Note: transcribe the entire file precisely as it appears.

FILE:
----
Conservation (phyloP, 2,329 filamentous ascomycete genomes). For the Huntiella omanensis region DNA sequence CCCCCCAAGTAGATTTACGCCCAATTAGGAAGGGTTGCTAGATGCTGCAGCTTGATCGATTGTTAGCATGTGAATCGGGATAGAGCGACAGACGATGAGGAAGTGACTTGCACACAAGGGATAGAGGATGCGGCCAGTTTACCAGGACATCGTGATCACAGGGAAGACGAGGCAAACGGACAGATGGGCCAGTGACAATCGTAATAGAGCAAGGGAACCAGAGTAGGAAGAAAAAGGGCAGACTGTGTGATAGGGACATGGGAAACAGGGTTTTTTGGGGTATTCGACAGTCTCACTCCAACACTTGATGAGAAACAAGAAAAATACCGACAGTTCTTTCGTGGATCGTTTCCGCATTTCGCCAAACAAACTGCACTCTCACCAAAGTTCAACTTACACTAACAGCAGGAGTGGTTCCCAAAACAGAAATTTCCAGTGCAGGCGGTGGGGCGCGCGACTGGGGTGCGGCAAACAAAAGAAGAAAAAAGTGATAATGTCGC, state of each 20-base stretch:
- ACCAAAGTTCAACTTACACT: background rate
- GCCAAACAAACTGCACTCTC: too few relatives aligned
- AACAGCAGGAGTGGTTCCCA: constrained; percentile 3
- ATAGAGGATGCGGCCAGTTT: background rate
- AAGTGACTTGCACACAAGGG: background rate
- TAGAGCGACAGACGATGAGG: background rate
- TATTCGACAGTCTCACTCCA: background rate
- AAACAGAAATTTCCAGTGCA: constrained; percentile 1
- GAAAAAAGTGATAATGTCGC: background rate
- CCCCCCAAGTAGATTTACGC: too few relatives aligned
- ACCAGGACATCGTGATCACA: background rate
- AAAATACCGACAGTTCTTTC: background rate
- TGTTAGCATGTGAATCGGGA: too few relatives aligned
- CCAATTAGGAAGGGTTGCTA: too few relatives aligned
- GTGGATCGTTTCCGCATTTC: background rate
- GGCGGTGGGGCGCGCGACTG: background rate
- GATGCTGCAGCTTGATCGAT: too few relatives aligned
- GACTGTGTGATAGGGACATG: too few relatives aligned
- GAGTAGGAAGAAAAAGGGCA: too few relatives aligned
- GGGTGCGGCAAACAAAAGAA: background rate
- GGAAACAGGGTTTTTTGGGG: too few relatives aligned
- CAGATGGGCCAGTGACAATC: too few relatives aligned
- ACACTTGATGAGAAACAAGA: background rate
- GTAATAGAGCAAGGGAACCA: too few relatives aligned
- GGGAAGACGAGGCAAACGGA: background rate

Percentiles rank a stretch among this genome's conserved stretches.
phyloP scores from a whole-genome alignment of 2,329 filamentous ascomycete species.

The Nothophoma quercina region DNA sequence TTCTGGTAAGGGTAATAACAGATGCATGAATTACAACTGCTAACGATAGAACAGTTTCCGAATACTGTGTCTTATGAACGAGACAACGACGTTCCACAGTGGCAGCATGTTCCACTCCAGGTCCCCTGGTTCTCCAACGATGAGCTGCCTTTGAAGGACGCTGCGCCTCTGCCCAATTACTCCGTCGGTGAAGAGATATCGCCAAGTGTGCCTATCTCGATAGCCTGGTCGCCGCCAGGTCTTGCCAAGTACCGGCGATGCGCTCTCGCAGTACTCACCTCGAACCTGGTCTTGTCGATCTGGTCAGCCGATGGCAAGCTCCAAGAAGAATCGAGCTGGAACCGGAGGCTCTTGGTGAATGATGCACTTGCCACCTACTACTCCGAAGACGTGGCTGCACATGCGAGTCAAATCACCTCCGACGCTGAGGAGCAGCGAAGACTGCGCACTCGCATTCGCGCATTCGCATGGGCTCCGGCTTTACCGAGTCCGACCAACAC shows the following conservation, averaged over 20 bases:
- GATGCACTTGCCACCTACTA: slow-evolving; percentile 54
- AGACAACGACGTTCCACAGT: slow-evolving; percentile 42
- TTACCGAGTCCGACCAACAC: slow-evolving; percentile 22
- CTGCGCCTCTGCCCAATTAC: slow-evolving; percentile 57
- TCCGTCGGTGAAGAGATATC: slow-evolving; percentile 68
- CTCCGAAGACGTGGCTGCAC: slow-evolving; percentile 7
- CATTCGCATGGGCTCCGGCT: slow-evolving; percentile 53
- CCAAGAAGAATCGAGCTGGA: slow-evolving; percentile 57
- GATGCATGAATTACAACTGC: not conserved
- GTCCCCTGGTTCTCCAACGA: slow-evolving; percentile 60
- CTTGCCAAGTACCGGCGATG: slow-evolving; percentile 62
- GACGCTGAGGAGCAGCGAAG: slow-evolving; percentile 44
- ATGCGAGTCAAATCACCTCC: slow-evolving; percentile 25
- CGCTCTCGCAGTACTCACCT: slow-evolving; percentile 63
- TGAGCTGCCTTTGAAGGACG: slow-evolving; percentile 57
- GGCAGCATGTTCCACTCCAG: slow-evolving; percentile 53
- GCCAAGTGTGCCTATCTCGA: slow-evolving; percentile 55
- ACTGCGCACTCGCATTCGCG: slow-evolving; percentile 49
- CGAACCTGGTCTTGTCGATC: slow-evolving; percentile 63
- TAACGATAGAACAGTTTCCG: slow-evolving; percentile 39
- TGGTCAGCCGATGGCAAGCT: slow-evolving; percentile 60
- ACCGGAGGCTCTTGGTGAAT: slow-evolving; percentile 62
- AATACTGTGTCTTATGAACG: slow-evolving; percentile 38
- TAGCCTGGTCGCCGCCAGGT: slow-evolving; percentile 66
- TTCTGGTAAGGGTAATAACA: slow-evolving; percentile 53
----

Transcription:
Conservation (phyloP, 2,329 filamentous ascomycete genomes). For the Huntiella omanensis region DNA sequence CCCCCCAAGTAGATTTACGCCCAATTAGGAAGGGTTGCTAGATGCTGCAGCTTGATCGATTGTTAGCATGTGAATCGGGATAGAGCGACAGACGATGAGGAAGTGACTTGCACACAAGGGATAGAGGATGCGGCCAGTTTACCAGGACATCGTGATCACAGGGAAGACGAGGCAAACGGACAGATGGGCCAGTGACAATCGTAATAGAGCAAGGGAACCAGAGTAGGAAGAAAAAGGGCAGACTGTGTGATAGGGACATGGGAAACAGGGTTTTTTGGGGTATTCGACAGTCTCACTCCAACACTTGATGAGAAACAAGAAAAATACCGACAGTTCTTTCGTGGATCGTTTCCGCATTTCGCCAAACAAACTGCACTCTCACCAAAGTTCAACTTACACTAACAGCAGGAGTGGTTCCCAAAACAGAAATTTCCAGTGCAGGCGGTGGGGCGCGCGACTGGGGTGCGGCAAACAAAAGAAGAAAAAAGTGATAATGTCGC, state of each 20-base stretch:
- ACCAAAGTTCAACTTACACT: background rate
- GCCAAACAAACTGCACTCTC: too few relatives aligned
- AACAGCAGGAGTGGTTCCCA: constrained; percentile 3
- ATAGAGGATGCGGCCAGTTT: background rate
- AAGTGACTTGCACACAAGGG: background rate
- TAGAGCGACAGACGATGAGG: background rate
- TATTCGACAGTCTCACTCCA: background rate
- AAACAGAAATTTCCAGTGCA: constrained; percentile 1
- GAAAAAAGTGATAATGTCGC: background rate
- CCCCCCAAGTAGATTTACGC: too few relatives aligned
- ACCAGGACATCGTGATCACA: background rate
- AAAATACCGACAGTTCTTTC: background rate
- TGTTAGCATGTGAATCGGGA: too few relatives aligned
- CCAATTAGGAAGGGTTGCTA: too few relatives aligned
- GTGGATCGTTTCCGCATTTC: background rate
- GGCGGTGGGGCGCGCGACTG: background rate
- GATGCTGCAGCTTGATCGAT: too few relatives aligned
- GACTGTGTGATAGGGACATG: too few relatives aligned
- GAGTAGGAAGAAAAAGGGCA: too few relatives aligned
- GGGTGCGGCAAACAAAAGAA: background rate
- GGAAACAGGGTTTTTTGGGG: too few relatives aligned
- CAGATGGGCCAGTGACAATC: too few relatives aligned
- ACACTTGATGAGAAACAAGA: background rate
- GTAATAGAGCAAGGGAACCA: too few relatives aligned
- GGGAAGACGAGGCAAACGGA: background rate

Percentiles rank a stretch among this genome's conserved stretches.
phyloP scores from a whole-genome alignment of 2,329 filamentous ascomycete species.

The Nothophoma quercina region DNA sequence TTCTGGTAAGGGTAATAACAGATGCATGAATTACAACTGCTAACGATAGAACAGTTTCCGAATACTGTGTCTTATGAACGAGACAACGACGTTCCACAGTGGCAGCATGTTCCACTCCAGGTCCCCTGGTTCTCCAACGATGAGCTGCCTTTGAAGGACGCTGCGCCTCTGCCCAATTACTCCGTCGGTGAAGAGATATCGCCAAGTGTGCCTATCTCGATAGCCTGGTCGCCGCCAGGTCTTGCCAAGTACCGGCGATGCGCTCTCGCAGTACTCACCTCGAACCTGGTCTTGTCGATCTGGTCAGCCGATGGCAAGCTCCAAGAAGAATCGAGCTGGAACCGGAGGCTCTTGGTGAATGATGCACTTGCCACCTACTACTCCGAAGACGTGGCTGCACATGCGAGTCAAATCACCTCCGACGCTGAGGAGCAGCGAAGACTGCGCACTCGCATTCGCGCATTCGCATGGGCTCCGGCTTTACCGAGTCCGACCAACAC shows the following conservation, averaged over 20 bases:
- GATGCACTTGCCACCTACTA: slow-evolving; percentile 54
- AGACAACGACGTTCCACAGT: slow-evolving; percentile 42
- TTACCGAGTCCGACCAACAC: slow-evolving; percentile 22
- CTGCGCCTCTGCCCAATTAC: slow-evolving; percentile 57
- TCCGTCGGTGAAGAGATATC: slow-evolving; percentile 68
- CTCCGAAGACGTGGCTGCAC: slow-evolving; percentile 7
- CATTCGCATGGGCTCCGGCT: slow-evolving; percentile 53
- CCAAGAAGAATCGAGCTGGA: slow-evolving; percentile 57
- GATGCATGAATTACAACTGC: not conserved
- GTCCCCTGGTTCTCCAACGA: slow-evolving; percentile 60
- CTTGCCAAGTACCGGCGATG: slow-evolving; percentile 62
- GACGCTGAGGAGCAGCGAAG: slow-evolving; percentile 44
- ATGCGAGTCAAATCACCTCC: slow-evolving; percentile 25
- CGCTCTCGCAGTACTCACCT: slow-evolving; percentile 63
- TGAGCTGCCTTTGAAGGACG: slow-evolving; percentile 57
- GGCAGCATGTTCCACTCCAG: slow-evolving; percentile 53
- GCCAAGTGTGCCTATCTCGA: slow-evolving; percentile 55
- ACTGCGCACTCGCATTCGCG: slow-evolving; percentile 49
- CGAACCTGGTCTTGTCGATC: slow-evolving; percentile 63
- TAACGATAGAACAGTTTCCG: slow-evolving; percentile 39
- TGGTCAGCCGATGGCAAGCT: slow-evolving; percentile 60
- ACCGGAGGCTCTTGGTGAAT: slow-evolving; percentile 62
- AATACTGTGTCTTATGAACG: slow-evolving; percentile 38
- TAGCCTGGTCGCCGCCAGGT: slow-evolving; percentile 66
- TTCTGGTAAGGGTAATAACA: slow-evolving; percentile 53